The court charged the HRCM with undermining the constitution and sovereignty of the Maldives by spreading lies about the judiciary.  It said that the UPR submission– based on a 2013 report by the UN Special Rapporteur for Independence of Judges and Lawyers Gabriela Knaul – was “poorly researched”, “irresponsible” and “dangerous”.

Knaul’s report had detailed the pressing need for judicial reform, noting that the five-member transitional Supreme Court had been replaced by a seven-member permanent bench in 2010 with “no legal or constitutional basis”.

June this year also saw Judge Ali Hameed – a sitting judge at the Supreme Court – cleared of a sex tape scandal after three recordings surfaced allegedly showing Ali Hameed engaging in sexual acts with three different woman.


Authorities failed to address safety concerns before deadly crane accident, says Port Worker’s Union

Following the death of two port workers last night (April 7), the Maldives Ports Workers Union (MPWU) has said that staff had repeatedly complained that the boat and the crane involved were unsafe.

Port workers, including the winch men, had reportedly complained that the boat concerned was not safe and that the rollers (a part of the crane) had not been serviced.

Mohamed Nashid, 32, from Kudafary in Noonu atoll and Ibrahim Shareef, 36, from Malé were both killed when the crane’s wire snapped while loading a container onto the boat. The crane’s operator, Imran, fainted on seeing the incident and suffered minor injuries as a result.

Maldives Ports Limited (MPL) has said that all safety requirements had been met, and that the port adhered to international safety standards.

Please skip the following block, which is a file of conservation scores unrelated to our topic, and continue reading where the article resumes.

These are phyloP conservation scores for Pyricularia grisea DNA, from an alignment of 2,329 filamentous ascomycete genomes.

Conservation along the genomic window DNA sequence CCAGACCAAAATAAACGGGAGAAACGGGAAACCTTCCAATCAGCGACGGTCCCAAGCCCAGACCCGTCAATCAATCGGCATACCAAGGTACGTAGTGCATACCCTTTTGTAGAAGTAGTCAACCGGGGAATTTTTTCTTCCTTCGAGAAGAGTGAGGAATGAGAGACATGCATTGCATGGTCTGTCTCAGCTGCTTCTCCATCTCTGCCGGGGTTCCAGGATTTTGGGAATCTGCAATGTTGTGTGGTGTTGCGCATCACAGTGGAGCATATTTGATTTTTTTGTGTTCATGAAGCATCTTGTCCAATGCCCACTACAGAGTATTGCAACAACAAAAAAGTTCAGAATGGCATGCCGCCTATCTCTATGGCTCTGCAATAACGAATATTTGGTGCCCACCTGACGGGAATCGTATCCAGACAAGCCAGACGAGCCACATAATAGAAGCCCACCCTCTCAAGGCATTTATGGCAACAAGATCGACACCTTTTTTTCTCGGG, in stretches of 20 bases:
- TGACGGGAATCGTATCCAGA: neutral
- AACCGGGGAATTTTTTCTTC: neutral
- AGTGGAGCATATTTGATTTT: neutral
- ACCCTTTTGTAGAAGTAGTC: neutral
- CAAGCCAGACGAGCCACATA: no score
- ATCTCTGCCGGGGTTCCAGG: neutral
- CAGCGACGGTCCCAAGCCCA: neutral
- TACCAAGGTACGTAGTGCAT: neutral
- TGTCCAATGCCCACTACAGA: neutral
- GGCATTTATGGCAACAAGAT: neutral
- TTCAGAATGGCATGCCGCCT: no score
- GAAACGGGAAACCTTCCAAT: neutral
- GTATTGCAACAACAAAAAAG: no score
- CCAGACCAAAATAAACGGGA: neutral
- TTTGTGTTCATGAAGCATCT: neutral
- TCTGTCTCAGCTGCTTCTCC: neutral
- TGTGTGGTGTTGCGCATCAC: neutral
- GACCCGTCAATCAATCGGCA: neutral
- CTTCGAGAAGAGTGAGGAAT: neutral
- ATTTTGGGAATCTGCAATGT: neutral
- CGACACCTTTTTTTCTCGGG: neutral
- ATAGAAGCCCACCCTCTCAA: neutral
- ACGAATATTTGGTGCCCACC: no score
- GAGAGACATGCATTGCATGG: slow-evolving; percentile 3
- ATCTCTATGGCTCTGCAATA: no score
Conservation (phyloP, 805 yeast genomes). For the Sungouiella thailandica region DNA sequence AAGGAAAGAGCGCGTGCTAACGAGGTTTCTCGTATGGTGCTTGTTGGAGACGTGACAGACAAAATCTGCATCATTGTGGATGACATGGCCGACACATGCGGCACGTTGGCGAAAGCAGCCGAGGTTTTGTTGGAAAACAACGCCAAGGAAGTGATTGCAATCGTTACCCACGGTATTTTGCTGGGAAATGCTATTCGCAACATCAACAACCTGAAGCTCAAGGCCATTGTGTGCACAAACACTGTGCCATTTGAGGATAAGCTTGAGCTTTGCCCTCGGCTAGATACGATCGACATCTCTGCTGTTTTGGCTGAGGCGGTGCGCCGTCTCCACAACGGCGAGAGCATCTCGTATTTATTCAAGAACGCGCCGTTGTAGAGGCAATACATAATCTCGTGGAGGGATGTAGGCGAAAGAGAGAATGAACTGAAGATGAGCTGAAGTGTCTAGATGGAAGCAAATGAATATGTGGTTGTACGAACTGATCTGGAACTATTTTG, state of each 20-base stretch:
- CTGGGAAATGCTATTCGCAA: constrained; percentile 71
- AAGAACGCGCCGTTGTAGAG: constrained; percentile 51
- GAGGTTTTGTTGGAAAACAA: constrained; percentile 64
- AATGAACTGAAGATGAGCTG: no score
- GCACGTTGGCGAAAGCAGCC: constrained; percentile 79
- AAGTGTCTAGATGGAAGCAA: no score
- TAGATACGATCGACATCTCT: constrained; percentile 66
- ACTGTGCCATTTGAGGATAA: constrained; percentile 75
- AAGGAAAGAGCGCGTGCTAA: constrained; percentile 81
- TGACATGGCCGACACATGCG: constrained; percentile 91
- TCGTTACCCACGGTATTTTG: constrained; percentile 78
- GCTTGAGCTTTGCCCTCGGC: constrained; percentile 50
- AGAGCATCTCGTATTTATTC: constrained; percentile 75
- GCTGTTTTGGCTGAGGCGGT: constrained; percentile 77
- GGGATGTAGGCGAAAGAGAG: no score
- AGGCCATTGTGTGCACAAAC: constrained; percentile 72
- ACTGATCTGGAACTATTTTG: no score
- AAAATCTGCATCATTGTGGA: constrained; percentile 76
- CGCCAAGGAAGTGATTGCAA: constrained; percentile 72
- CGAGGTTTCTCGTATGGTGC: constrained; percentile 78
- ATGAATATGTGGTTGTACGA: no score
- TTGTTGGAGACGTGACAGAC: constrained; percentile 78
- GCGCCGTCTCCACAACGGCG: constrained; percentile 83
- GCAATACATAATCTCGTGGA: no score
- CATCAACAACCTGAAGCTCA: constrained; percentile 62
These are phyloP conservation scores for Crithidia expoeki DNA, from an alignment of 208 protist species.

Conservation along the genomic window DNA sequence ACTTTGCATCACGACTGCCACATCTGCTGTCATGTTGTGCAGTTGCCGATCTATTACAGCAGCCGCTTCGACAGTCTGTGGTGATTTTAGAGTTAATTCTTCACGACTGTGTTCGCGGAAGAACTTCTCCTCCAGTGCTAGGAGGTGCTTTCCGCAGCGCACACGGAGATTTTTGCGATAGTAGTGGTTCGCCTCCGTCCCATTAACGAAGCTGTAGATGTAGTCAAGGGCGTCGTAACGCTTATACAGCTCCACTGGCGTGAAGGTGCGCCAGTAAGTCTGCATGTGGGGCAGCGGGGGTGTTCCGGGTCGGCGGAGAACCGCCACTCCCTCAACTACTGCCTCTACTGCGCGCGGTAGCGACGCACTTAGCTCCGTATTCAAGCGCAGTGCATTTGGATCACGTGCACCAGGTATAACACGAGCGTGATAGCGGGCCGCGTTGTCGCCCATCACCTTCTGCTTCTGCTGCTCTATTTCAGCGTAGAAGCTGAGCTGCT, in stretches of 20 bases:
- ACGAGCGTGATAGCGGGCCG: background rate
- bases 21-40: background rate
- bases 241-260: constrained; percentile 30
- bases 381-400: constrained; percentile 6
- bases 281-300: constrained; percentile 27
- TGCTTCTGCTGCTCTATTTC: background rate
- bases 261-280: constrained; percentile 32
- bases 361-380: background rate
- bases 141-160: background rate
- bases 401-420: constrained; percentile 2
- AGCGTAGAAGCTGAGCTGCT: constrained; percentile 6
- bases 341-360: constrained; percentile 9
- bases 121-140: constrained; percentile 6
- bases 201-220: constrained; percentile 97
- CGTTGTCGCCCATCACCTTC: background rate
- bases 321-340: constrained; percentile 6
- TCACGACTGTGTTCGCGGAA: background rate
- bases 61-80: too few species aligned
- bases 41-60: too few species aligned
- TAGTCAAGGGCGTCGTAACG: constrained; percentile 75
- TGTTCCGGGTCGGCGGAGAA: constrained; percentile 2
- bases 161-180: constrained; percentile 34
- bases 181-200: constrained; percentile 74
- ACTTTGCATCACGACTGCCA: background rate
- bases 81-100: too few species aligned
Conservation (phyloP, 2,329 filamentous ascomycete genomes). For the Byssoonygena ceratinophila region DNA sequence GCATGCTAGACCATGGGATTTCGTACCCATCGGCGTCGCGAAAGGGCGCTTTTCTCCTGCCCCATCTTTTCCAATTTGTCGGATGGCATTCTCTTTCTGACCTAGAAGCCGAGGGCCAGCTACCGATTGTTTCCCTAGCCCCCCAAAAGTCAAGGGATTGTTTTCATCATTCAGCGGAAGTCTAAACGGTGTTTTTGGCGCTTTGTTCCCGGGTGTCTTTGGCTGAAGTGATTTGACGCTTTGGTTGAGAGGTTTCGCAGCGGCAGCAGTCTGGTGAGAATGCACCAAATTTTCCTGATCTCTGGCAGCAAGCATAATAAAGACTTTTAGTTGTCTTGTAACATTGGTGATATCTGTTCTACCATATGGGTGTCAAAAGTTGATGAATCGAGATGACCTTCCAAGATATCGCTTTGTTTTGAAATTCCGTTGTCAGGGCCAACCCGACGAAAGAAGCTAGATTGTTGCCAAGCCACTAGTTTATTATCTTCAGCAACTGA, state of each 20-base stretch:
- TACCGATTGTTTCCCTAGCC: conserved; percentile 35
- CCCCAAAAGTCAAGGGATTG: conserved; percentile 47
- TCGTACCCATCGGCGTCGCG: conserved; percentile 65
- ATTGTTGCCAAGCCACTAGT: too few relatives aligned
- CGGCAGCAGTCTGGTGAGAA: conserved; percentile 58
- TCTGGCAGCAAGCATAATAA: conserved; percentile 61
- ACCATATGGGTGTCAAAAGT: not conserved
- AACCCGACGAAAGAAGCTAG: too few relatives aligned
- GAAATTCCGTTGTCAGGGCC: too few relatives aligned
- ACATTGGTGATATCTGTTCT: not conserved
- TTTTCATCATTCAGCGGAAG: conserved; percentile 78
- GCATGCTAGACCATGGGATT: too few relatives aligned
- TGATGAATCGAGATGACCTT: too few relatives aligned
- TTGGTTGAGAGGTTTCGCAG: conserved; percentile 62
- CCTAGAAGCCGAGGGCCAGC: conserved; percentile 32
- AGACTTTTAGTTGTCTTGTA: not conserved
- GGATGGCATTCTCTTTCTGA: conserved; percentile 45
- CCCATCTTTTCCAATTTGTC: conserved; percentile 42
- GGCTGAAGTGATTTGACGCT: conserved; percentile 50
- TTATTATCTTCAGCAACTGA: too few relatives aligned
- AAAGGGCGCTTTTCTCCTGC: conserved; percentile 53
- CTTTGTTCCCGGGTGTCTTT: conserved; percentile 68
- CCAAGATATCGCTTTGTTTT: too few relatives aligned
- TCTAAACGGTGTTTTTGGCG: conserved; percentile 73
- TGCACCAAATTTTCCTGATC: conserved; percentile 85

Head of the MPWU Ibrahim Khaleel has said, however, that “employees are in a state of fear.”

“MPL has failed to address any complaints, and furthermore blacklists any employees who complain claiming they are against the government and the management.”

“We have not yet been able to identify who should bear responsibility for the accident,” stated Khaleel, adding that the Transport Ministry must bear some responsibility as it has to do routine inspections on the vessels.

CEO of MPL Mahdi Imad said at a press conference today that all port staff are insured and trained under ILO’s port training. The ships and cranes are checked once a year, he noted, and when the containers were being unloaded all safety requirements were met.

Tragic accident

The ship, named the Morning Viship, had been travelling from Cochin, India, where it had reportedly been shored and renovated.

According to Khaleel, the container fell while a crane was loading it ontothe boat. Reports stated that a piece of the crane’s equipment cracked, causing a flying piece of metal to strike the two MPL staff below, one on the head and the other on his back.

Mohamed Nashid, father of two, was killed instantly from the impact, suffering massive head injuries. Meanwhile, Ibrahim Shareef – a father of three – died while being treated at IGMH for severe skull and back injuries.

The crane operator Imran, fainted upon seeing the accident, with authorities struggling to remove him from the controls as he remained unconscious for an hour after the incident. He suffered minor injuries, and was taken to the ADK hospital for treatment.